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Review: Black Panther

Newest Marvel film is exciting, eye-popping, and thrillingly original—but can it stay that way?

By Max Weiss | February 15, 2018, 5:11 pm

-Marvel
MaxSpace

Review: Black Panther

Newest Marvel film is exciting, eye-popping, and thrillingly original—but can it stay that way?

By Max Weiss | February 15, 2018, 5:11 pm

-Marvel

Like everyone else who has ever seen a Marvel film, I’ve been trained to sit through the credits for tidbits of extra content and hints about upcoming films. But in the case of Black Panther, I wish I hadn’t. Not just because the post-credits scenes were banal—although they were. But because they broke the spell that Black Panther had cast over me—and reminded me that, soon enough, this gloriously original film (and character) will get subsumed by the Marvel Industrial Complex.

For now, at least, we have Ryan Coogler’s take on the material, which is really something to behold. Much has been said about this being the first Marvel film to be directed by a black man, star a black superhero, and feature an almost entirely black cast. On representation alone, that’s a wonderful thing. But I didn’t expect the film to be so political, so explicit in its grappling with black oppression, revenge, and righteousness. I also didn’t expect the film to be so female forward—I got a little fissure of excitement every time I laid my eyes on Black Panther’s feisty tech genius sister Shuri (Letitia Wright) or the film’s many she-warriors, led by the fierce as hell Okoye (Danai Gurira).

Beyond the politics, the film is an absolute blast, filled with enough world building, humor, action, and indelible characters to fill up 10 Marvel films. Heck, as Shuri arms her brother with the latest in techno-weaponry, its even got a touch of James Bond.

The action takes places in the futuristic African nation of Wakanda, which exists behind a force field of sorts. To the rest of the world, Wakanda is poor and struggling. But behind that shield, it’s the most technologically advanced country on earth. As fans of Captain America: Civil War already know, Wakanda’s Prince T’Challa (Chadwick Boseman) has just lost his father and is next in line to the throne—to be both king of Wakanda and the super-power imbued Black Panther.

A battle, of sorts, for Wakanda’s soul is raging. T’Challa believes that Wakanda should continue as it has up until this point, thriving in secrecy. However, the woman of his dreams, Nakia (Lupita Nyong’o) feels differently. She believes that Wakanda’s advanced technology should be used to help the world. T’Challa worries this might ruin their way of life.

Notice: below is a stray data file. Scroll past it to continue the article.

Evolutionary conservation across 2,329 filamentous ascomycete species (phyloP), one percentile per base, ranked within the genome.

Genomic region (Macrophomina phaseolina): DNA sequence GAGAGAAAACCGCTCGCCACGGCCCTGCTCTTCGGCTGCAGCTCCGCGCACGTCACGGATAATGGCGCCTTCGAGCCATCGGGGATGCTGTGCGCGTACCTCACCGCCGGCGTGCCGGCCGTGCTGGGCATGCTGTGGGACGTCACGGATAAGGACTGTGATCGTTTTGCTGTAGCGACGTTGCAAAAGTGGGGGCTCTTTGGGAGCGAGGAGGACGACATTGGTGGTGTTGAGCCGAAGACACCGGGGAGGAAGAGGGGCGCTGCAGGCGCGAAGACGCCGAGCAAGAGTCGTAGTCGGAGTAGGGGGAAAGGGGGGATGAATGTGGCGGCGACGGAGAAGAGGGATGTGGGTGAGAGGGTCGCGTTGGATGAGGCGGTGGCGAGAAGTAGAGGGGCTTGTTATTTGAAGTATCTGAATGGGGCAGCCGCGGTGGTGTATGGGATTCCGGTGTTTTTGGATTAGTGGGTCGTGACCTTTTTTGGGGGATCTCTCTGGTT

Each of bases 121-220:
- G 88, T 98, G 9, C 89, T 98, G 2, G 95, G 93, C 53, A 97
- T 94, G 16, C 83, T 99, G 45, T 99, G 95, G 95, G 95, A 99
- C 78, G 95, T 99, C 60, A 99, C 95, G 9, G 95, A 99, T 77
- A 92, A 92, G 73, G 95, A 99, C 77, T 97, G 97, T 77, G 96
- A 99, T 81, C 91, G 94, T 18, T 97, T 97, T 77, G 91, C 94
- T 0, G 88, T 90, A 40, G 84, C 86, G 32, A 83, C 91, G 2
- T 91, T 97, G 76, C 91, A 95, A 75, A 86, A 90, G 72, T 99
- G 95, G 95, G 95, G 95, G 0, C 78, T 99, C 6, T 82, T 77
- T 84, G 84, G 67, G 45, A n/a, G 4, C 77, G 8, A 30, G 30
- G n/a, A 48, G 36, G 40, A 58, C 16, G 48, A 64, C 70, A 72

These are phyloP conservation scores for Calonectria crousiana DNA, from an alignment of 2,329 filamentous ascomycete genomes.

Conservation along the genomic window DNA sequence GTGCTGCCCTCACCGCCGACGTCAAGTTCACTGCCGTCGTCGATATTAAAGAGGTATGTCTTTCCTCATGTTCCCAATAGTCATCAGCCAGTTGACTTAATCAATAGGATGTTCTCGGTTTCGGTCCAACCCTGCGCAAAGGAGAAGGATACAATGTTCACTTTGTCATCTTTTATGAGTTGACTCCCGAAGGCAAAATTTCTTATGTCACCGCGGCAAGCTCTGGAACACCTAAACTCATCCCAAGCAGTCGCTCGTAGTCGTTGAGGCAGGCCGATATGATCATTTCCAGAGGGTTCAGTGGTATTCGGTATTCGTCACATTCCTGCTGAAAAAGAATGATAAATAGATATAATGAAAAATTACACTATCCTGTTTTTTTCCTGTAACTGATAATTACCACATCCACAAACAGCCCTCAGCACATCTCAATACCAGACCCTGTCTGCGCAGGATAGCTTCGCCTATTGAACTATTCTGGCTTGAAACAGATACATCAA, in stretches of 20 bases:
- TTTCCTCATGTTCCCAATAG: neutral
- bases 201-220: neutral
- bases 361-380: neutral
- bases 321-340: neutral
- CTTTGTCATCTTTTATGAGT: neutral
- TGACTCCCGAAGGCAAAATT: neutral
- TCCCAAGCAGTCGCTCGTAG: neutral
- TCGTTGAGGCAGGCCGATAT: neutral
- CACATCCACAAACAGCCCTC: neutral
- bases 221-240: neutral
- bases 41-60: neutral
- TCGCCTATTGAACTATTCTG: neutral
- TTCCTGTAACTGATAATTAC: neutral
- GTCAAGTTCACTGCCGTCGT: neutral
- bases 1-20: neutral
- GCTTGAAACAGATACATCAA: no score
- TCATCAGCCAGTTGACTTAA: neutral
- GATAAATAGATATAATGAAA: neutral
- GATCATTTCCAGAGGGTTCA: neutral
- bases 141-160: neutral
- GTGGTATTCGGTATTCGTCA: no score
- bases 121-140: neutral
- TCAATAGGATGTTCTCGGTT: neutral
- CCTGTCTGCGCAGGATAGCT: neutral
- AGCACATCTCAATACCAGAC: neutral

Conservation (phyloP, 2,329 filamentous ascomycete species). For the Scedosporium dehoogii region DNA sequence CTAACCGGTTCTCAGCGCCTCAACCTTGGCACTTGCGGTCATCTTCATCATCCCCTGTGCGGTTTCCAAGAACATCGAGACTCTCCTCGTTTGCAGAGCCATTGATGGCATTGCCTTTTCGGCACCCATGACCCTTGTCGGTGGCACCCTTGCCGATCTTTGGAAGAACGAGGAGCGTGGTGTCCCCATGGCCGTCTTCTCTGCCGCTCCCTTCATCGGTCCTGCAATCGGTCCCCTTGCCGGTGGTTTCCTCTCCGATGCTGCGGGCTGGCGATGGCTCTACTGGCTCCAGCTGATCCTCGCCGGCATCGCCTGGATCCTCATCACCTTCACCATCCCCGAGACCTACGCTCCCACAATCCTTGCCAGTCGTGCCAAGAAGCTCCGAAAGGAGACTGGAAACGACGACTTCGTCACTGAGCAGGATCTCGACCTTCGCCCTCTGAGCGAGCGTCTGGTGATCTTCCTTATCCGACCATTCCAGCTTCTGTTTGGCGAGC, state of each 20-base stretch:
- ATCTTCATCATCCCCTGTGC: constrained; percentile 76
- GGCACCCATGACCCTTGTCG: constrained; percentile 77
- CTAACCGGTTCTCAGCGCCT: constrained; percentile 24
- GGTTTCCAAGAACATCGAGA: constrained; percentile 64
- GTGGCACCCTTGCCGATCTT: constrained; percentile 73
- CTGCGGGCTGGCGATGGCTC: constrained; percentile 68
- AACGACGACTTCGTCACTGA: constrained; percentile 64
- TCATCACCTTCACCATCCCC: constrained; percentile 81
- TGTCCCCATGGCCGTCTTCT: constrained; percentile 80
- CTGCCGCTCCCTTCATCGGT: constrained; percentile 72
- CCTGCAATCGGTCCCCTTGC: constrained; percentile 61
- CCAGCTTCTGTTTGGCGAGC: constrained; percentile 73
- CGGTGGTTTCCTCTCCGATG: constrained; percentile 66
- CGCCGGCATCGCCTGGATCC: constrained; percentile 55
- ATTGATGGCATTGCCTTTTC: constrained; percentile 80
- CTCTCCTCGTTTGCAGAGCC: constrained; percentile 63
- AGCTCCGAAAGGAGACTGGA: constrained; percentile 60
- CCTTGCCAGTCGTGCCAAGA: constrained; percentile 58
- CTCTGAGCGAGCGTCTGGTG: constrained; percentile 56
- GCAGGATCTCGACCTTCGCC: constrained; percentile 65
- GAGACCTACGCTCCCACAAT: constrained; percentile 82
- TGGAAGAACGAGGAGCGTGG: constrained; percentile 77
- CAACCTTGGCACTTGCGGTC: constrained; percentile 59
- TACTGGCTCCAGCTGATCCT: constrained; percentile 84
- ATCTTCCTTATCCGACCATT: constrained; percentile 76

Then there’s a third point of view—and that comes from our villain, Erik Killmonger (Michael B. Jordan). I won’t reveal the truth of Killmonger’s origins, but suffice it to say, he was raised in the projects of Oakland but somehow knows all of Wakanda's secrets. In his mind, the African nation should use its weapons and sophisticated technology to wage war on those who have oppressed black people all over the world. He seeks not a peaceful Wakanda, but a vengeful one.

This is pretty complicated stuff, and I marvel—no pun intended—at a script that can chew on such big ideas while also delivering an eye-popping spectacle. One thing that makes Black Panther seem so thrillingly different from its Marvel brethren is its (mostly) African location—it’s filled with saturated colors, tribal drum beats and dances, ostentatious piercings, and the beautiful contrast of nature and technology.

The cast doesn’t hurt, either. Chadwick Boseman is just an uncommonly charismatic fellow, so much so that he’s already played James Brown, Jackie Robinson, and Thurgood Marshall in his relatively young career. And Michael B. Jordan is, quite simply, one of the best actors of his generation—the De Niro, if you will, to Coogler’s Scorsese. With his punky dreadlocks, ripped physique, and tiny scar marks representing every person he’s killed, his Killmonger also looks cool as hell. (As Tom Hiddleston’s Loki has confirmed, a good villain can really make the Marvel film.)

But like I said, the women were the real surprise of Black Panther. Angela Basset is even on hand—with glorious white dreadlocks—lending all sorts of gravitas to the role of T’Challa’s mother. Wright’s brilliant and mischievous Shuri provides great comic relief. Nyong’o’s spirited Nakia is a true feminist heroine—she loves T’Challa, but would rather serve the world than stand by her man. And there’s a scene where Danai Gurira’s badass Okoye tosses her wig, mid-battle, that is about to become GIF legendary.

I loved spending a couple of hours in the Black Panther’s magical, transformative world. Mark me down as someone who wants Wakanda to stay isolated . . . from the rest of the Marvel universe.

 




Meet The Author

Max Weiss is the editor-in-chief of Baltimore and a film and pop culture critic.



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